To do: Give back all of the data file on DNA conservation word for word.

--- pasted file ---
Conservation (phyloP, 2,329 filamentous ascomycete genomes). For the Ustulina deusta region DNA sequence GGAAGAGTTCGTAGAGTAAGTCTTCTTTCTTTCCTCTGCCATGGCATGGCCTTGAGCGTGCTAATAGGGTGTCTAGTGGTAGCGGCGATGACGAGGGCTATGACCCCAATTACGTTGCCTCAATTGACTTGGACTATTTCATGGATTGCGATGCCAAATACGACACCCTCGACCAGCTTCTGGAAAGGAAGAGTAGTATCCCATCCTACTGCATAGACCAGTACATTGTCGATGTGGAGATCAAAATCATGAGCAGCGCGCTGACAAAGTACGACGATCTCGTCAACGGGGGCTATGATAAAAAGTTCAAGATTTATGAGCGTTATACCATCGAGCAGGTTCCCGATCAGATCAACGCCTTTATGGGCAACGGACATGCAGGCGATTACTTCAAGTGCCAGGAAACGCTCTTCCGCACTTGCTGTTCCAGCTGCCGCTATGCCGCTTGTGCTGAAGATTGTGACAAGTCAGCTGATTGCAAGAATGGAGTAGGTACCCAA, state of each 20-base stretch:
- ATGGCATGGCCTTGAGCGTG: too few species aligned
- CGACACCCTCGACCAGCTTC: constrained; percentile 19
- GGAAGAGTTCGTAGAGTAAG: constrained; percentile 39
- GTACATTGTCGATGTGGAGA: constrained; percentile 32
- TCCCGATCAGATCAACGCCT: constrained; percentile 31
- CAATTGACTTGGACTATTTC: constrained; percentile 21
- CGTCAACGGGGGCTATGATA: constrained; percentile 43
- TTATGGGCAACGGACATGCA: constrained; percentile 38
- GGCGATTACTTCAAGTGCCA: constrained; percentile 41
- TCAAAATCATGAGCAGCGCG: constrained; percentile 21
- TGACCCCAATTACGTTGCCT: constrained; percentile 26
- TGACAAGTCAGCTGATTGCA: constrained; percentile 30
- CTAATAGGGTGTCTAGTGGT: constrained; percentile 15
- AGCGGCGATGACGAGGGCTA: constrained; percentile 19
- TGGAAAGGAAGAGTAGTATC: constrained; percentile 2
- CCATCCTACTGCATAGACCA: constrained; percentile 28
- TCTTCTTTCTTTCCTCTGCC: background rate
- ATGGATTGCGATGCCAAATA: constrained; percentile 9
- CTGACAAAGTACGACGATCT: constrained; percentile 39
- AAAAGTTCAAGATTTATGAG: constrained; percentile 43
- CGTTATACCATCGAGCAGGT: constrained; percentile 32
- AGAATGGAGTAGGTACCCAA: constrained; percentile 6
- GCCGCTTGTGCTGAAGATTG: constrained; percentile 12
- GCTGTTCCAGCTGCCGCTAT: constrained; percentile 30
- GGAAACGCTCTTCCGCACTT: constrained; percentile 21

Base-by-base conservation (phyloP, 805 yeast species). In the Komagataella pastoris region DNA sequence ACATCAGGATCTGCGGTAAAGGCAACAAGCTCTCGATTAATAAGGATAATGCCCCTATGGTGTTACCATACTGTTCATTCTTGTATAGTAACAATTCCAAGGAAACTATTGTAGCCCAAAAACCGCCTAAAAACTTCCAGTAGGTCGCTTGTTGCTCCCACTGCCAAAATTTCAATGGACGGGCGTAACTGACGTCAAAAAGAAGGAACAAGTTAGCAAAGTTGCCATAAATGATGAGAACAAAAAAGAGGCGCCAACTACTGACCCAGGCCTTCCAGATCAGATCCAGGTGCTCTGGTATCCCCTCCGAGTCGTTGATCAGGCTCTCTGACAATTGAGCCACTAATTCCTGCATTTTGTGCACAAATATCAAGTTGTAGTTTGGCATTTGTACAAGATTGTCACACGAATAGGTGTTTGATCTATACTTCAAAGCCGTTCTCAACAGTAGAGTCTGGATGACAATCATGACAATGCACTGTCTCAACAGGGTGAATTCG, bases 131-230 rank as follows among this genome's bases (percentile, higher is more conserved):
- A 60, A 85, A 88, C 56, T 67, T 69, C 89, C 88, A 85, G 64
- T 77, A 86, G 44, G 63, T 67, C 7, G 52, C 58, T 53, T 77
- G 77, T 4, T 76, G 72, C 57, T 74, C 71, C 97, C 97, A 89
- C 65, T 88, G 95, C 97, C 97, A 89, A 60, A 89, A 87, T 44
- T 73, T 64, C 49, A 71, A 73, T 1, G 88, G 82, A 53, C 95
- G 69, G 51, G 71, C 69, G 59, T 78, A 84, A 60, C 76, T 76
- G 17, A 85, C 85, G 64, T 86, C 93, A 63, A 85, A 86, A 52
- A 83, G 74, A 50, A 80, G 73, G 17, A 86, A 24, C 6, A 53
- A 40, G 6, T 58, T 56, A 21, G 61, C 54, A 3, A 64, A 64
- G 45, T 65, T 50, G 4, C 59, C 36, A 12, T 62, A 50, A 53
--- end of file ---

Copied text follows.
Conservation (phyloP, 2,329 filamentous ascomycete genomes). For the Ustulina deusta region DNA sequence GGAAGAGTTCGTAGAGTAAGTCTTCTTTCTTTCCTCTGCCATGGCATGGCCTTGAGCGTGCTAATAGGGTGTCTAGTGGTAGCGGCGATGACGAGGGCTATGACCCCAATTACGTTGCCTCAATTGACTTGGACTATTTCATGGATTGCGATGCCAAATACGACACCCTCGACCAGCTTCTGGAAAGGAAGAGTAGTATCCCATCCTACTGCATAGACCAGTACATTGTCGATGTGGAGATCAAAATCATGAGCAGCGCGCTGACAAAGTACGACGATCTCGTCAACGGGGGCTATGATAAAAAGTTCAAGATTTATGAGCGTTATACCATCGAGCAGGTTCCCGATCAGATCAACGCCTTTATGGGCAACGGACATGCAGGCGATTACTTCAAGTGCCAGGAAACGCTCTTCCGCACTTGCTGTTCCAGCTGCCGCTATGCCGCTTGTGCTGAAGATTGTGACAAGTCAGCTGATTGCAAGAATGGAGTAGGTACCCAA, state of each 20-base stretch:
- ATGGCATGGCCTTGAGCGTG: too few species aligned
- CGACACCCTCGACCAGCTTC: constrained; percentile 19
- GGAAGAGTTCGTAGAGTAAG: constrained; percentile 39
- GTACATTGTCGATGTGGAGA: constrained; percentile 32
- TCCCGATCAGATCAACGCCT: constrained; percentile 31
- CAATTGACTTGGACTATTTC: constrained; percentile 21
- CGTCAACGGGGGCTATGATA: constrained; percentile 43
- TTATGGGCAACGGACATGCA: constrained; percentile 38
- GGCGATTACTTCAAGTGCCA: constrained; percentile 41
- TCAAAATCATGAGCAGCGCG: constrained; percentile 21
- TGACCCCAATTACGTTGCCT: constrained; percentile 26
- TGACAAGTCAGCTGATTGCA: constrained; percentile 30
- CTAATAGGGTGTCTAGTGGT: constrained; percentile 15
- AGCGGCGATGACGAGGGCTA: constrained; percentile 19
- TGGAAAGGAAGAGTAGTATC: constrained; percentile 2
- CCATCCTACTGCATAGACCA: constrained; percentile 28
- TCTTCTTTCTTTCCTCTGCC: background rate
- ATGGATTGCGATGCCAAATA: constrained; percentile 9
- CTGACAAAGTACGACGATCT: constrained; percentile 39
- AAAAGTTCAAGATTTATGAG: constrained; percentile 43
- CGTTATACCATCGAGCAGGT: constrained; percentile 32
- AGAATGGAGTAGGTACCCAA: constrained; percentile 6
- GCCGCTTGTGCTGAAGATTG: constrained; percentile 12
- GCTGTTCCAGCTGCCGCTAT: constrained; percentile 30
- GGAAACGCTCTTCCGCACTT: constrained; percentile 21

Base-by-base conservation (phyloP, 805 yeast species). In the Komagataella pastoris region DNA sequence ACATCAGGATCTGCGGTAAAGGCAACAAGCTCTCGATTAATAAGGATAATGCCCCTATGGTGTTACCATACTGTTCATTCTTGTATAGTAACAATTCCAAGGAAACTATTGTAGCCCAAAAACCGCCTAAAAACTTCCAGTAGGTCGCTTGTTGCTCCCACTGCCAAAATTTCAATGGACGGGCGTAACTGACGTCAAAAAGAAGGAACAAGTTAGCAAAGTTGCCATAAATGATGAGAACAAAAAAGAGGCGCCAACTACTGACCCAGGCCTTCCAGATCAGATCCAGGTGCTCTGGTATCCCCTCCGAGTCGTTGATCAGGCTCTCTGACAATTGAGCCACTAATTCCTGCATTTTGTGCACAAATATCAAGTTGTAGTTTGGCATTTGTACAAGATTGTCACACGAATAGGTGTTTGATCTATACTTCAAAGCCGTTCTCAACAGTAGAGTCTGGATGACAATCATGACAATGCACTGTCTCAACAGGGTGAATTCG, bases 131-230 rank as follows among this genome's bases (percentile, higher is more conserved):
- A 60, A 85, A 88, C 56, T 67, T 69, C 89, C 88, A 85, G 64
- T 77, A 86, G 44, G 63, T 67, C 7, G 52, C 58, T 53, T 77
- G 77, T 4, T 76, G 72, C 57, T 74, C 71, C 97, C 97, A 89
- C 65, T 88, G 95, C 97, C 97, A 89, A 60, A 89, A 87, T 44
- T 73, T 64, C 49, A 71, A 73, T 1, G 88, G 82, A 53, C 95
- G 69, G 51, G 71, C 69, G 59, T 78, A 84, A 60, C 76, T 76
- G 17, A 85, C 85, G 64, T 86, C 93, A 63, A 85, A 86, A 52
- A 83, G 74, A 50, A 80, G 73, G 17, A 86, A 24, C 6, A 53
- A 40, G 6, T 58, T 56, A 21, G 61, C 54, A 3, A 64, A 64
- G 45, T 65, T 50, G 4, C 59, C 36, A 12, T 62, A 50, A 53